DENVER – The parents of Emily Keyes said Wednesday that the super PAC behind an ad that depicted text messages similar to those sent during the final moments of her life had apologized, and said they believe the similarities were unintentional.
John-Michael Keyes and Ellen Keyes on Wednesday issued a new statement to some Colorado reporters, including this one, in which they said they learned about the Giffords PAC advertisement Tuesday.
The PAC, founded by former Arizona Congresswoman Gabrielle Giffords, posted the ad on Sept. 23 and said it put nearly $1.5 million behind the ad campaign to air in Colorado’s 6th congressional district, where the incumbent Coffman faces Democrat Jason Crow.
The ad featured a fictional text conversation between a girl named Emily and her mother in a scenario in which the girl is experiencing a lockdown at her school.
“Someone has a gun and they can’t find him,” the girl writes.
“A gun???? Are you ok?” her mother texts back.
“Yeah but I’m so scared. I love u. Tell Dad I love him,” the girl responds.
The fictional mother tells her daughter to “try to stay quiet” before her daughter stops responding. “Emily? … Emily I love you so much,” the mother responds.
The advertisement then goes on to attack Coffman for the amount of money he has received from the National Rifle Association (NRA) during his time in Congress and his “A” rating from the organization.
The original ad was still up on the PAC's YouTube page as of early Wednesday afternoon but was removed shortly before this story was published. The replacement ad, which does not contain the name "Emily" anymore, now uses the phrase "Sweetie?" instead.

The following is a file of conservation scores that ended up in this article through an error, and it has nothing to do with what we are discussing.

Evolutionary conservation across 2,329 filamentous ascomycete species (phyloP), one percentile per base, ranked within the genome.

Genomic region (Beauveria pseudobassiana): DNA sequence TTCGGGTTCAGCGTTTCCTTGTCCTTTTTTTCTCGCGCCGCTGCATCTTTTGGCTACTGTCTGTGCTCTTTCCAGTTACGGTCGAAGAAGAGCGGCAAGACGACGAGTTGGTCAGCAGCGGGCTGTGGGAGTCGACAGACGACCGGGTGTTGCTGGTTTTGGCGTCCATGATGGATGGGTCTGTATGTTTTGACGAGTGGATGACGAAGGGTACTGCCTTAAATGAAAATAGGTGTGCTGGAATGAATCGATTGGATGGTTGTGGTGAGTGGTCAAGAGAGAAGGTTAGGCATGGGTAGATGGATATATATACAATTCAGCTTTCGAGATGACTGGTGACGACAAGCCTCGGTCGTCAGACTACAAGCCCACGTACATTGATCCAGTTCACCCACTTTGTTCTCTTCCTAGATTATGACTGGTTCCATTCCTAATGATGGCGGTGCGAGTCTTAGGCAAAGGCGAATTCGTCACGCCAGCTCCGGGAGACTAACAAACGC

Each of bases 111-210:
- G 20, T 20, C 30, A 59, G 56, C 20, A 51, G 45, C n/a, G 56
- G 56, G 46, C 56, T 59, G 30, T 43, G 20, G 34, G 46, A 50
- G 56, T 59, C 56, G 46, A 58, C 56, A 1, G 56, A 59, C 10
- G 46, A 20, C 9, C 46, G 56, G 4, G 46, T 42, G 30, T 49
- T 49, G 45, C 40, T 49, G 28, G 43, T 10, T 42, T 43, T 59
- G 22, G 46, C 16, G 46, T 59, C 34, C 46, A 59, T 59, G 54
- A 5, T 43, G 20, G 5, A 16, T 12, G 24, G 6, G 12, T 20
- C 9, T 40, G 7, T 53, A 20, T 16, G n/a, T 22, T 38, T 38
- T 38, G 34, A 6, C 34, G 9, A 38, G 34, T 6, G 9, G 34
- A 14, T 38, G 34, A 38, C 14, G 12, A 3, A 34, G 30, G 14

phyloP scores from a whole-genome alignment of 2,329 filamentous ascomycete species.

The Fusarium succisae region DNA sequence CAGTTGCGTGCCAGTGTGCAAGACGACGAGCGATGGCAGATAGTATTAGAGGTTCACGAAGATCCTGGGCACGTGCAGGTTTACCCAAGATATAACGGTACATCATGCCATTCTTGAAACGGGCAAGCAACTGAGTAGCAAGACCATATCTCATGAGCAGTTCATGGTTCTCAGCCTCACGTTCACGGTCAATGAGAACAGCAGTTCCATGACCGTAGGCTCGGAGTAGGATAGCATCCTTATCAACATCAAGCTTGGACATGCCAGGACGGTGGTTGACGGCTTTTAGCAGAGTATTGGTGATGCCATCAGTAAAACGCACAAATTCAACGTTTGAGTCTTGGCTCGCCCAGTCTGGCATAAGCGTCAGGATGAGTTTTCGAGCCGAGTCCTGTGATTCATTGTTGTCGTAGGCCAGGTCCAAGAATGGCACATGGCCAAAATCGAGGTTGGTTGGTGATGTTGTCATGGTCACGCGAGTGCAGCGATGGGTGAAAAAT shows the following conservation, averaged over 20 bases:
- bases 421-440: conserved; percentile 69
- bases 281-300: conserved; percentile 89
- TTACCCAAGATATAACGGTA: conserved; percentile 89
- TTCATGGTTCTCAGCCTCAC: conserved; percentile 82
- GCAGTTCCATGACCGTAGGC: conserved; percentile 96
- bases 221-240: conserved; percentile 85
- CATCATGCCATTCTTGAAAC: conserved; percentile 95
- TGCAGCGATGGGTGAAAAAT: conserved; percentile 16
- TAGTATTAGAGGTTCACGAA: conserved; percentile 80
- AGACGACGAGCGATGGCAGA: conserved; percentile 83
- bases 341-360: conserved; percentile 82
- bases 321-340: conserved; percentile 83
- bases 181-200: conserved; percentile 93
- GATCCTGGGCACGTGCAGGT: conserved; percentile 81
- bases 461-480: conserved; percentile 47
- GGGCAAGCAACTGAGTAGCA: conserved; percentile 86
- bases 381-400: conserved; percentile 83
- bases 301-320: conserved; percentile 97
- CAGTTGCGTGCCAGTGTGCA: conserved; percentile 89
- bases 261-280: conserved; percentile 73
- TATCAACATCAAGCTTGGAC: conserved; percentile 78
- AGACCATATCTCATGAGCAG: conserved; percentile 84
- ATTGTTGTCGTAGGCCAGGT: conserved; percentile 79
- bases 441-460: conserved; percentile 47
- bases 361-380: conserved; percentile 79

Many people, including Coffman’s campaign and the Keyes family, pointed out what they saw as similarities between the conversation involving the fictional mother and daughter in the ad and the real messages Emily Keyes, 16, exchanged with her parents before she was killed in a shooting at Platte Canyon High School in 2006.
As she and six other girls were being held hostage, she texted her parents: “I love u guys.”
John-Michael and Ellen Keyes created the “I Love U Guys” foundation in January 2009 and worked to develop the Standard Response Protocol, which has since been implemented in thousands of schools across Colorado and the U.S.
“I respect Gabby Giffords, but exploiting the name and horrible death of one of our own to try to win an election is beneath basic human dignity,” Coffman’s campaign account tweeted Tuesday. He called for the ad to be taken down.
John-Michael Keyes initially told 9News he was considering legal action if the ad was not pulled, after which a Giffords PAC spokesperson told The Denver Post that the PAC would be amending the ad and removing the name “Emily” to make it “clear that it is not connected to any one incident.”
A spokesperson for the PAC did not immediately respond to Denver7’s request for comment Wednesday morning.
But John-Michael and Ellen Keyes said in a statement the PAC had spoken with them and that they were satisfied with the committee’s response.
“Our initial response was profound disappointment…. The Giffords organization reached out to us directly to offer both their regret and apologies,” the Keyes said in a statement to Denver7. “They assured us that the similarities were coincidental and they would be altering the advertisement and reposting a new version on social media and other internet sites. We believe that any connection to the tragedy our family experienced was unintentional.”
“We respect the ability to exercise a political voice and we understand that mistakes happen,” they added. “We appreciate the prompt attention paid by the Giffords organization and their commitment to remedy the situation.”
Giffords PAC put out another new ad Wednesday in which it attempts to further hammer home to Coloradans the ties between the NRA and Coffman by using a brief clip of a news report on the Aurora theater shooting. Giffords and her husband, former astronaut Mark Kelly, endorsed Crow last year, and Crow’s campaign says he’s worked with Giffords on several gun-related measures.
The district is the most hotly-contested congressional race in Colorado this year. A recent New York Times Upshot/Siena College poll put Crow up by 11 points over Coffman; FiveThirtyEight says Crow has a 4 in 5 chance of winning; and the Cook Political Report on Wednesday shifted its forecast in the district to “Lean Democrat.”
Both campaigns and committees opposing each candidate have already poured in millions in advertising money and the spending is expected to continue in the six weeks remaining before Election Day.